Chloe Jian Ma, the senior director of cloud market development for Mellanox Technologies Ltd. (Nasdaq: MLNX), is similarly hopeful the emergence of "cloud-native NFV" will allow operators to provide "always-on" services as opposed to guarantees based on the concept of five nines.

— Iain Morris, Circle me on Google+ Follow me on TwitterVisit my LinkedIn profile, News Editor, Light Reading

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guydub
guydub
6/13/2016 | 8:34:18 PM
Re: Doesn't matter
Actually most LD billing is done on 6 second intervals (1/10 of a minute) so six nines would be anything over 30 seconds which would be 5 billing units. So 6 nines is not unrealistic expectation
brooks7
brooks7
5/31/2016 | 11:31:04 PM
Re: Doesn't matter
It applies to the basic services that are tariffed.  911 is the only special case.

They are required to report any outage that equals or exceeds a T-1 capacity.  They are required to report held orders for tariffed services.  So things like UVG and E&M and Dry Copper Alarms and Pay and ISDN.

So, when they were parsing out the requirements for 5 9's it was all about fine avoidance.  That is where this stuff came from.  All of it is really OLD.

seven
jayakd0
jayakd0
5/31/2016 | 10:54:14 PM
Re: Doesn't matter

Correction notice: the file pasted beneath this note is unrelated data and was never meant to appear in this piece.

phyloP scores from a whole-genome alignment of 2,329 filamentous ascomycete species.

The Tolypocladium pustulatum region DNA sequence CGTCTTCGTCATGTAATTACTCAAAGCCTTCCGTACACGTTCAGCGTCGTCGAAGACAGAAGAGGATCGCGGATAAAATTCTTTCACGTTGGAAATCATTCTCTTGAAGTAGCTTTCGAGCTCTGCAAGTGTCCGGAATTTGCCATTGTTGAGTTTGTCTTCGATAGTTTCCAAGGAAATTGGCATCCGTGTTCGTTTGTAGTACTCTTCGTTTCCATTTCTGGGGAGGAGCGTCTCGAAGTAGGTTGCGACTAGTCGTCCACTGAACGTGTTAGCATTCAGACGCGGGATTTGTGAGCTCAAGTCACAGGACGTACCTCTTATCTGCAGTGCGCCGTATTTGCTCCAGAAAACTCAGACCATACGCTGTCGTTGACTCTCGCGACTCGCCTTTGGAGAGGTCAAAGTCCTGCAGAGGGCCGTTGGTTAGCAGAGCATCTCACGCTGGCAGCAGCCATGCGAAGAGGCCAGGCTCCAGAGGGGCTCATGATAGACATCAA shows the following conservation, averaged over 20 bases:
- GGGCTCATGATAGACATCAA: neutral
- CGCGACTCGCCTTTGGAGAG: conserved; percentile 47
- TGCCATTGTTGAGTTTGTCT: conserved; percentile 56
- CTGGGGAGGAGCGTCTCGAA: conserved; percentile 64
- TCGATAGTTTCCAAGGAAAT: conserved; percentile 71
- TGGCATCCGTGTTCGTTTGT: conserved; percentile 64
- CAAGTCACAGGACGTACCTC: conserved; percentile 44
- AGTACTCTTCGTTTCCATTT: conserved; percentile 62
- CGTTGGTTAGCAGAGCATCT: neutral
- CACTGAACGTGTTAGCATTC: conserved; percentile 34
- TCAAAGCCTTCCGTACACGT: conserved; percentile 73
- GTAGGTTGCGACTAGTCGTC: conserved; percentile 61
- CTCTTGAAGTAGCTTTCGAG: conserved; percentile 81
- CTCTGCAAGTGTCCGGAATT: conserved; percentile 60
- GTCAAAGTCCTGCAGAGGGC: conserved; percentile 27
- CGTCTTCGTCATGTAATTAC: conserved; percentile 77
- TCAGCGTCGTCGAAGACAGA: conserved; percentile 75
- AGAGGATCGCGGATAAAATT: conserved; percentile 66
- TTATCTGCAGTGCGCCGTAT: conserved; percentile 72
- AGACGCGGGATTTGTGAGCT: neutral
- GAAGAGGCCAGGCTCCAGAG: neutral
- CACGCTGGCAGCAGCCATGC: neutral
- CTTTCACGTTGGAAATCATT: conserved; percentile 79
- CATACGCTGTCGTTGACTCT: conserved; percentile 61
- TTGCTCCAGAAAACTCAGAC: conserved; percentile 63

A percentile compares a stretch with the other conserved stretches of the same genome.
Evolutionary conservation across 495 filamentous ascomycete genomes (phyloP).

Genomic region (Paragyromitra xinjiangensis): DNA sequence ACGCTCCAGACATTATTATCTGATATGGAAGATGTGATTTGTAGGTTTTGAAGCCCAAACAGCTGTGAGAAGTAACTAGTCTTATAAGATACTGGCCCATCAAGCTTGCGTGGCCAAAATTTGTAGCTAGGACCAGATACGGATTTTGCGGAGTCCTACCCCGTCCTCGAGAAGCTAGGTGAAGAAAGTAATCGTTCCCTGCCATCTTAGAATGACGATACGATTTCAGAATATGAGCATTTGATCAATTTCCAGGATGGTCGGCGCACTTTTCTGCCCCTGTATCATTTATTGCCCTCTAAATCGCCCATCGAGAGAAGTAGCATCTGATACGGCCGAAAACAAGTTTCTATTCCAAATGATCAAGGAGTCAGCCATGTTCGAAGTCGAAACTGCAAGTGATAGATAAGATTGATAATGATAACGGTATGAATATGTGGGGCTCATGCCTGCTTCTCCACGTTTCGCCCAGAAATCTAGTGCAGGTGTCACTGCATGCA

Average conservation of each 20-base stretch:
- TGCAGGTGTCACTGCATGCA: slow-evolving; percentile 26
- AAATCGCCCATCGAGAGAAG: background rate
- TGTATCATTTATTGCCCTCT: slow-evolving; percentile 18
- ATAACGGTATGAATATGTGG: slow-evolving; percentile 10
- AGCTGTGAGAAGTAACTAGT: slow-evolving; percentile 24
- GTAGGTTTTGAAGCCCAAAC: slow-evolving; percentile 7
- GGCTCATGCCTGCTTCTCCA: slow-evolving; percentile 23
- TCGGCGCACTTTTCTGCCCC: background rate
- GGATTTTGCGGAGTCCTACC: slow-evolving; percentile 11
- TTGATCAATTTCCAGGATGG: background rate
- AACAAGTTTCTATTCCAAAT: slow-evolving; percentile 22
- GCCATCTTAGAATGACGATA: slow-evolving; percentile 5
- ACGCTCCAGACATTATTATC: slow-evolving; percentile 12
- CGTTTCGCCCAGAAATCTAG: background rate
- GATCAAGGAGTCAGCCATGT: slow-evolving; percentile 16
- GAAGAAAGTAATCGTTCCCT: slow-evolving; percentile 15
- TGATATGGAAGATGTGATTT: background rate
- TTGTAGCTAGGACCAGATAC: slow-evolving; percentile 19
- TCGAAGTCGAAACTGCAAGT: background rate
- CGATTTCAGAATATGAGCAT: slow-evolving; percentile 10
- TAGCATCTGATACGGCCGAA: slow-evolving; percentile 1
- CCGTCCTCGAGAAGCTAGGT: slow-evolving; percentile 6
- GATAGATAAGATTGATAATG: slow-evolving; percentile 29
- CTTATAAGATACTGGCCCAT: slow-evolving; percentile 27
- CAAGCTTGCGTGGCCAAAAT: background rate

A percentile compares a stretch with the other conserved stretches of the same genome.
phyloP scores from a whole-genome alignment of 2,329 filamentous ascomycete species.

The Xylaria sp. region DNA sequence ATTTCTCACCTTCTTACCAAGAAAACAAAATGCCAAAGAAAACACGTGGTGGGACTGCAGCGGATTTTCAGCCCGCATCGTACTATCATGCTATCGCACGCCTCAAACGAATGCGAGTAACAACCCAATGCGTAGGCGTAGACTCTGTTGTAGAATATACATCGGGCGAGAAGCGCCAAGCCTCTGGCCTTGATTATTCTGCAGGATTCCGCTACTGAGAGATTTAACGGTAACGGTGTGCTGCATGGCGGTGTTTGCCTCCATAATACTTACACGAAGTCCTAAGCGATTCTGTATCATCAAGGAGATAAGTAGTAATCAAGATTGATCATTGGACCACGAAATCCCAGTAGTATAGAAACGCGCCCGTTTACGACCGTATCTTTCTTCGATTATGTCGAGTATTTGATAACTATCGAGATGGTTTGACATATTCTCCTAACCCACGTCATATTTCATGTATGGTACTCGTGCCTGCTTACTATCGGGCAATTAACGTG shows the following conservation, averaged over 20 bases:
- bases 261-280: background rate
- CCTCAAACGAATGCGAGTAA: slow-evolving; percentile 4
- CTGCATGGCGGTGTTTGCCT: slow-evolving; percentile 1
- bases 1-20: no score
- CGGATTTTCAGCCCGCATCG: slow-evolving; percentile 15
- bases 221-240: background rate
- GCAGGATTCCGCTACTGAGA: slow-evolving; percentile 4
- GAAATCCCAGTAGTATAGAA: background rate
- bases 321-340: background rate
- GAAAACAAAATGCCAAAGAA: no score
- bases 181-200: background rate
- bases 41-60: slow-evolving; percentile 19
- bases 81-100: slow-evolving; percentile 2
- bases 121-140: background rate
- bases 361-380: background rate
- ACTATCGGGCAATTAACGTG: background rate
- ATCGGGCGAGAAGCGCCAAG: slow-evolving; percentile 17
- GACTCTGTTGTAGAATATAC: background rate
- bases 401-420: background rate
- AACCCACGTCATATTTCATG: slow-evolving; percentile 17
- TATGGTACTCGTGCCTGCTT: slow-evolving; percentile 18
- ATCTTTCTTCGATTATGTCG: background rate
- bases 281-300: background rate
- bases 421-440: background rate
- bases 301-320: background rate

@Seven Doesn't it mean that 5 9s applies more to life line services like telephony (which 911 uses) and is not connected with whether the service is tariffed or not? 
brooks7
brooks7
5/31/2016 | 4:05:03 PM
Re: Doesn't matter
Go look up incident reports.

It applies to tarriffed services not broadband.  But it is why 5 9s exist.  Just like they get fined for not delivering tarriffed services fast enough.  Go look it up.  You will find a crap load of articles on several 911 outages.  But here is an example going back over 10 years....

http://articles.latimes.com/2001/sep/08/business/fi-43389

seven
Partner65311
Partner65311
5/31/2016 | 2:14:39 PM
Re: Doesn't matter
I'd like to see where that is specifically stated with the FCC and how that relates to CTL's six-9 claim.
brooks7
brooks7
5/31/2016 | 1:55:15 PM
Re: Doesn't matter
Actually, in the Telecom world the telcos ARE financially responsible for outages that exceed 5 9s on an annual basis.  They get fined by the FCC and the State PUCs.

seven

 
Partner65311
Partner65311
5/31/2016 | 1:47:34 PM
Doesn't matter
Often, I see 99.whatever% and even 100%, but when you actually read the SLA, credits only start accumulating after 1 minute (99.998%), 5 minutes (99.988%), 1 hour (99.861%), etc. rendering any other number they throw out there meaningless since they're not financially bound to the figure. Until they start crediting for less than a minute of downtime, 99.9999% is inconsequential.
Mitch Wagner
Mitch Wagner
5/31/2016 | 1:20:09 PM
How much downtime is that?
According to my calculations, five nines of downtime is 5.26 minutes per year, figuring a year is 365.2422 days (as noted in this NASA paper). Six nines is 32 seconds. 

Or I could have just looked it up on Wikipedia.